I can’t ignore the fact the Telluride and Venice Film Festivals — the latter of which is still underway — have had an impact on the Oscar race, but at the same time I don’t think it would be wise to begin updating my Oscar predictions based on the films that were seen considering I’ll be seeing each and every one of them at the Toronto Film Festival beginning Thursday, September 5. That said, I felt it necessary to at least offer up some preliminary thoughts, especially with standouts such as 12 Years a Slave, Gravity, Philomena and Prisoners making rather large splashes so far and Cannes standouts Nebraska, All is Lost and Inside Llewyn Davis enjoying their second major peek-out.
I should note, I didn’t devour any of the reviews that were written as much as I skimmed headlines and caught snippets here and there on Twitter. So this analysis is merely fringe analysis. I want to go into all of these movies as cold as possible so as not to alter my personal experience. That said, it was impossible to avoid a lot of the buzz on the heavier hitters even if it was merely a tweet at 140 characters.
To begin, Steve McQueen‘s 12 Years a Slave seems to be the hit we all want it to be and on top of that, a sure-fire Best Picture contender not to mention a contender for Best Actor (Chiwetel Ejiofor) and Supporting Actor (Lupita Nyong’o). I would assume McQueen may finally get his due in the Director category and it would seem the Original Screenplay category may also be in the mix.
Heading into the season Ejiofor and Nyong’o were the two most likely actors in this one for a nomination, but I’m curious to check out the film for myself before weighing in on Michael Fassbender. It would sort of be a shame (no pun intended) for Fassbender to give such deserving performances in both Hunger and Shame and not earn his first nomination in his third straight McQueen feature. So here’s to hoping he’s just as worthy as ever.
Next is Alfonso Cuaron‘s Gravity, which seems like another major Best Picture candidate were even the coldest of reviews marveled at the technical achievement and the way it left them feeling. This, to me, sounds like not only an obvious shot at Best Director and Editing, but I would suspect Best Cinematography (Emmanuel Lubezki), Visual Effects and perhaps the Sound categories.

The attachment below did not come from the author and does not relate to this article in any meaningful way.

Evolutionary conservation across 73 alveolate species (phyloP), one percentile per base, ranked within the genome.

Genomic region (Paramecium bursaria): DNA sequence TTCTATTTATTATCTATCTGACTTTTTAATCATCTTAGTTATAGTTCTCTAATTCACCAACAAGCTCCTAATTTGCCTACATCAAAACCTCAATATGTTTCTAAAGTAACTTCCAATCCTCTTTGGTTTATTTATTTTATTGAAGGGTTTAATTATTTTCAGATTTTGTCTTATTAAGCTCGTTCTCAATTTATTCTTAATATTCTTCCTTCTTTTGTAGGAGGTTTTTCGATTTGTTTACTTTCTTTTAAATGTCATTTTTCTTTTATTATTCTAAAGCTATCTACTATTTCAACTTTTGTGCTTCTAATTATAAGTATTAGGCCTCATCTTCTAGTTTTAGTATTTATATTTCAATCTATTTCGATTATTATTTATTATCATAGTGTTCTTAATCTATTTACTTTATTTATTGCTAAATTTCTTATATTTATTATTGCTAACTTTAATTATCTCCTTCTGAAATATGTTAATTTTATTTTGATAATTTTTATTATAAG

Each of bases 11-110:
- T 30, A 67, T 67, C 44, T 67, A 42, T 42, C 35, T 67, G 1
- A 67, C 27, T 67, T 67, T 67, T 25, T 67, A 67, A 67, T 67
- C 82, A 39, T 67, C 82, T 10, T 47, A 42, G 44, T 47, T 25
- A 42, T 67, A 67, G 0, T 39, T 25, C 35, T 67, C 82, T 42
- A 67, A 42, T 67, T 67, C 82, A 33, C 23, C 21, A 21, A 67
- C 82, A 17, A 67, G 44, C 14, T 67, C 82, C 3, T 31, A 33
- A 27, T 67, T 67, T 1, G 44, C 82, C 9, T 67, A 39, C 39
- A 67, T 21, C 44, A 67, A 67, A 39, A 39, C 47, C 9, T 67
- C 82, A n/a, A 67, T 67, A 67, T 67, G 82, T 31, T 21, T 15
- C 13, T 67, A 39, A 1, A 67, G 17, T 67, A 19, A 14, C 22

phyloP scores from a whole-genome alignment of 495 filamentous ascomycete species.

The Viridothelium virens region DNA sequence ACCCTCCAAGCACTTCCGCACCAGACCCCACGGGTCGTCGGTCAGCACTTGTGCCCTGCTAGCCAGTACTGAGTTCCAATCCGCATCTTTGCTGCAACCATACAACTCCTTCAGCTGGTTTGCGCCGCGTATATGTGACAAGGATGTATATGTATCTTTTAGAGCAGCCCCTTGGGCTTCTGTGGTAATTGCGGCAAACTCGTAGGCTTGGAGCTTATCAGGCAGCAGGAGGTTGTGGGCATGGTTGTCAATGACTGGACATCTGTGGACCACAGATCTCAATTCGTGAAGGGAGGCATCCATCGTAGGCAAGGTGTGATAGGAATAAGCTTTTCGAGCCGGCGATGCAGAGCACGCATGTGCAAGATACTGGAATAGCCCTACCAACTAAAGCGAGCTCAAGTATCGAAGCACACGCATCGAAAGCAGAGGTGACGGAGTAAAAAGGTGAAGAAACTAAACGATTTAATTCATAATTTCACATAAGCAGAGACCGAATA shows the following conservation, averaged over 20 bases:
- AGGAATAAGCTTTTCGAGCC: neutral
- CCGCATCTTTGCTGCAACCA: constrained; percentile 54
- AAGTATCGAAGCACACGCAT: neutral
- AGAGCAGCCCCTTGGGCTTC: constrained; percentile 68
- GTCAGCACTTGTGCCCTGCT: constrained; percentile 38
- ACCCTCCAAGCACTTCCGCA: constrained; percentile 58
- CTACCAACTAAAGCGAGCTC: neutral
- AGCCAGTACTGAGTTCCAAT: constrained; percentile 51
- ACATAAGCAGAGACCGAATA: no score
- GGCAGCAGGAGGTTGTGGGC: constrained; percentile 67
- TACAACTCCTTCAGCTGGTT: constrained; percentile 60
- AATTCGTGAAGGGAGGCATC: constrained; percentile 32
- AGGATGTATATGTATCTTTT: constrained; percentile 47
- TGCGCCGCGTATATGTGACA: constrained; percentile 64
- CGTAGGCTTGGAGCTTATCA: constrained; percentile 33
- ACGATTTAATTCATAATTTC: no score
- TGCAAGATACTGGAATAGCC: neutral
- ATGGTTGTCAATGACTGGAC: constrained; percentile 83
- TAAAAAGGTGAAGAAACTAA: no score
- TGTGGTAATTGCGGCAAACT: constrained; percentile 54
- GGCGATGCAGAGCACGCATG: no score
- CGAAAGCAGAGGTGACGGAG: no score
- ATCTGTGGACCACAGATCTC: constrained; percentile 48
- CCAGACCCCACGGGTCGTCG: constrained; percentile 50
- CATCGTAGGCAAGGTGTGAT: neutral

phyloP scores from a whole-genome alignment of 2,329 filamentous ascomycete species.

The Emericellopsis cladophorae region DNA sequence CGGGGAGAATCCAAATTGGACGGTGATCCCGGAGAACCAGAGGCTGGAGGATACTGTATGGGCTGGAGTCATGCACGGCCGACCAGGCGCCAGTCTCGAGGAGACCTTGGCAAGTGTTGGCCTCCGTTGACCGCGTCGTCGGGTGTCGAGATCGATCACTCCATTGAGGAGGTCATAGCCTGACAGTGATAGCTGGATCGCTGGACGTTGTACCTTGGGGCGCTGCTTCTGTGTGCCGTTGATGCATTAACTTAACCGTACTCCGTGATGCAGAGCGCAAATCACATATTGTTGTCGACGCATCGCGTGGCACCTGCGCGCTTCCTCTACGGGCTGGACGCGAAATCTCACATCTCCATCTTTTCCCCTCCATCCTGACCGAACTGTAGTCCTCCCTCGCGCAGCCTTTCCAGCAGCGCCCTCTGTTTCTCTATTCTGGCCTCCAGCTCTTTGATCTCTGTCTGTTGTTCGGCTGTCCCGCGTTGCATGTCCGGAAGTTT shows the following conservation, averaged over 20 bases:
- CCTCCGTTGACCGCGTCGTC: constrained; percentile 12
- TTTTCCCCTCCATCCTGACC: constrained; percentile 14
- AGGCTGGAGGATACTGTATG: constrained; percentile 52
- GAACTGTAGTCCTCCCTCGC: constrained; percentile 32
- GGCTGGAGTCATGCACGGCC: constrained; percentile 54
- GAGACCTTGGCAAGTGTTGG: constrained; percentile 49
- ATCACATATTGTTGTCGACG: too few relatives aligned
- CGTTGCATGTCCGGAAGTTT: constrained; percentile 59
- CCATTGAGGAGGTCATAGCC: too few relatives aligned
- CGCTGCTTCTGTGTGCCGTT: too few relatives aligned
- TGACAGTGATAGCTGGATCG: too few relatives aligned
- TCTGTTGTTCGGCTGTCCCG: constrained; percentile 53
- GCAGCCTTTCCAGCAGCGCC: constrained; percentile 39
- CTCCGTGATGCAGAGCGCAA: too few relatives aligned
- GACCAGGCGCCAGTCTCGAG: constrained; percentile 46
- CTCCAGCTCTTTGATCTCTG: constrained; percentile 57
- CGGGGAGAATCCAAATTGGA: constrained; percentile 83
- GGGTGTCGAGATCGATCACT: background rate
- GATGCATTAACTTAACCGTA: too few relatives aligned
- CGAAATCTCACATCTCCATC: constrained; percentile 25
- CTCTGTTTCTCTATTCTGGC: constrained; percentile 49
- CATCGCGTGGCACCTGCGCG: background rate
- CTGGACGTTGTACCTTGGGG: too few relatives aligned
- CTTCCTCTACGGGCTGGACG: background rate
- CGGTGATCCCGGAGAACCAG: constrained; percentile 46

One of the bigger surprises for me were the over-the-moon reviews for Stephen Frears‘s Philomena. Not because Frears can’t turn in a good movie or because Judi Dench can’t act, but because Frears has been in something of a lull as of late, but the reviews suggest he, at the very least, hit a triple with this one.
Xan Brooks at The Guardian writes, “Judi Dench is a delight in the moving, surprisingly funny film,” and Deborah Young at The Hollywood Reporter echoes him almost exactly writing, “Stephen Frears returns to top form in a touching, at times funny true story of grave injustice and a mother’s search for closure.”
I may call the film a triple, but Timothy M. Gray at Variety calls Philomena and Gravity both home runs while Variety‘s Justin Chang adds, “With an awards push for Dench likely in the works, the Weinstein Co. should have no trouble positioning director Stephen Frears’ latest as a sleeper success, certain to rouse audiences not put off by its genteel calculation.”
I was previously considering skipping Philomena, but not any longer.
Next we come to Prisoners, which is a film I’ve seen advertised everywhere with trailers that seem to spoil the entire movie. Yet, the first screenings of the film suggest this is a winner as well and a potential Oscar contender first and foremost for Hugh Jackman for Best Actor and, obviously, Roger Deakins for Best Cinematography. There was some talk early of it being a major contender for a Best Picture nomination, but that seemed to die down a little once everyone found their bearings, but my anticipation level for the feature has certainly sky-rocketed.
Like I said, I’ll be seeing all of these in Toronto between September 5-13 along with titles such as The Fifth Estate, Blue is the Warmest Color, Labor Day (which played Telluride to a so-so response), Rush (which has been seen, but reviews are being held until its Toronto premiere), Dallas Buyers Club and August: Osage County.
As for the Cannes titles, Nebraska seems to be the one film out of the trio that made the most headway, which is really a shame considering Inside Llewyn Davis and All is Lost are dramatically better, but it would seem the older crowd is falling for a delusional old man (Bruce Dern) and his search for his millions… among other thematic details.
If I had to wager a guess, it seems Nebraska may be a three to four time nominee this year and won’t win anything, which is to say I think it’s going to steal a few noms from far more deserving films. So it goes.